Monday, 26 September 2011

The Centauri Device

The Centauri Device - M John Harrison

This is a strange and interesting novel. Written in a style which seems to try to meld Chandler and Burroughs it has a dreamlike ambiance while telling a straightforward enough Pirate tale full of ships, bo'suns and ports; albeit in space, and on the 400th anniversary of the Summer of Love.

John Truck is the son of the last pureblooded Centaurian, and as such he is the only one who can operate the Centauri device of the title. This device has been discovered by Grishkin, the leader of the major religion of the time, the Openers, who have windows in their bodies to reveal their innards. The device is also wanted by the Israeli's (IWG) and the Arabs (UASR), the conflict between whom has led to what's left of Earth being split between them, their conflict continuing amoung the stars.
Despite the story spanning the galaxy and beyond, the limited number of characters and they way they keep meeting again and again makes this feel like a dreamscape; or a trip. Truck's best friend is the 24th century Hendrix, playing a four hundred year old strat - "His sound was long-line and hairy; slow and grinding, full of inexplicable little runs and complications. He stalked the Denebian bass through the harmonics; he made sounds like breaking glass and exploding quasars, like dead ships and orbital confrontations and eras of geological upheaval; he made sounds like God."

Truck is basically a disreputable hippy type who's tried his hand at anything that might help make things meet. However, as an archetypical hard boiled hero he has a strong (if non conventional) moral core: "underneath his leather hat and funny clothes lived a puritan. He wouldn't sell anything he didn't believe in taking himself." Like Marlowe or Spade he also has a tough chin and has to get up and shake himself off after multiple beatings from all parties.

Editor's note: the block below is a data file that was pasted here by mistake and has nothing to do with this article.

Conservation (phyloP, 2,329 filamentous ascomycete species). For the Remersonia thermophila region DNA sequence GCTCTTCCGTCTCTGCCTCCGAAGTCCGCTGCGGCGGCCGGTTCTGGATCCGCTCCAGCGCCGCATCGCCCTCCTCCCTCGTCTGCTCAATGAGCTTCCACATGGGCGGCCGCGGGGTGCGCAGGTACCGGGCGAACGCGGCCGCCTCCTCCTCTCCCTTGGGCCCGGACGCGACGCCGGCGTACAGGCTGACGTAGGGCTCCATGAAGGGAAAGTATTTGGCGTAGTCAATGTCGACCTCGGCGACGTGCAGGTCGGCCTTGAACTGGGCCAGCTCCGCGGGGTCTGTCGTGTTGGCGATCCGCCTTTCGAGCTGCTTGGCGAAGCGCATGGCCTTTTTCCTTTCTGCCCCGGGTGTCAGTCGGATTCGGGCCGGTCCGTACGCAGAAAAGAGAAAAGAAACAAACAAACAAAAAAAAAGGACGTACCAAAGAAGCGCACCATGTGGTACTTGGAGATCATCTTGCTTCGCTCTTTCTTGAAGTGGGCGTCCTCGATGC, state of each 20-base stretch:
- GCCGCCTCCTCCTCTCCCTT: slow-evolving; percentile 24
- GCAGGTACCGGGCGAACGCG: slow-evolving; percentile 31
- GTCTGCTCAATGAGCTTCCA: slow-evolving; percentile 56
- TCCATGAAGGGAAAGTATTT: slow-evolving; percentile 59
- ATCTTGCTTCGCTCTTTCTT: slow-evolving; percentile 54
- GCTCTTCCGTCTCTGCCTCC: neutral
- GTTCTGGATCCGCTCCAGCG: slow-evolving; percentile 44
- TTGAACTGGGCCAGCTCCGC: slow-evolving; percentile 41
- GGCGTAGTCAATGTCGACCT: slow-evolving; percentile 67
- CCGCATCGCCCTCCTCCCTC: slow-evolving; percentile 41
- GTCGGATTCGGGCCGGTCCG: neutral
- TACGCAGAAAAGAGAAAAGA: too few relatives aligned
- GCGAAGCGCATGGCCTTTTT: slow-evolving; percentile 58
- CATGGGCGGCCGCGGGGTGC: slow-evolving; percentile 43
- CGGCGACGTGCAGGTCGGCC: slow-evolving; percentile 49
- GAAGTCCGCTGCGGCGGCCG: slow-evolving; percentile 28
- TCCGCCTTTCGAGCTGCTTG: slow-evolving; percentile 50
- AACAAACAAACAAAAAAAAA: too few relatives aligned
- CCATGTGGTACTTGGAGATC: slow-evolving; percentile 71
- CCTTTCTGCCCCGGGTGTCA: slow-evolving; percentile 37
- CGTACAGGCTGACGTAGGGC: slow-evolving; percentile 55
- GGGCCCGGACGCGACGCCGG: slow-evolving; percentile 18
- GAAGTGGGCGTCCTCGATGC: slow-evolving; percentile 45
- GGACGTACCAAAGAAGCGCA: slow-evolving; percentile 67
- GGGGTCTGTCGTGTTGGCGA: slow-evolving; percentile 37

While trusting no -one Truck has to play one side against the other in order to try to survive. It looks like he is stuck in an unending downward spiral, and in this future all downward spirals lead to Egerton Port, an extraterrestrial version of Hammett's Personville/Poisonville or Marlowe's LA - "while its streets were cinders and its buildings sour corrugated plastic, its heart was as rotten as Earth's." Really we are in a dystopic Milky Way where the rot at the heart of homo-sapiens has turned into galaxywide gangrene.

But it's not all despair. There are intimations of something beyond our comprehension that may be an agent of change. Perhaps the doors of perception can be opened. Or perhaps not.....

Some space rock from 2367....

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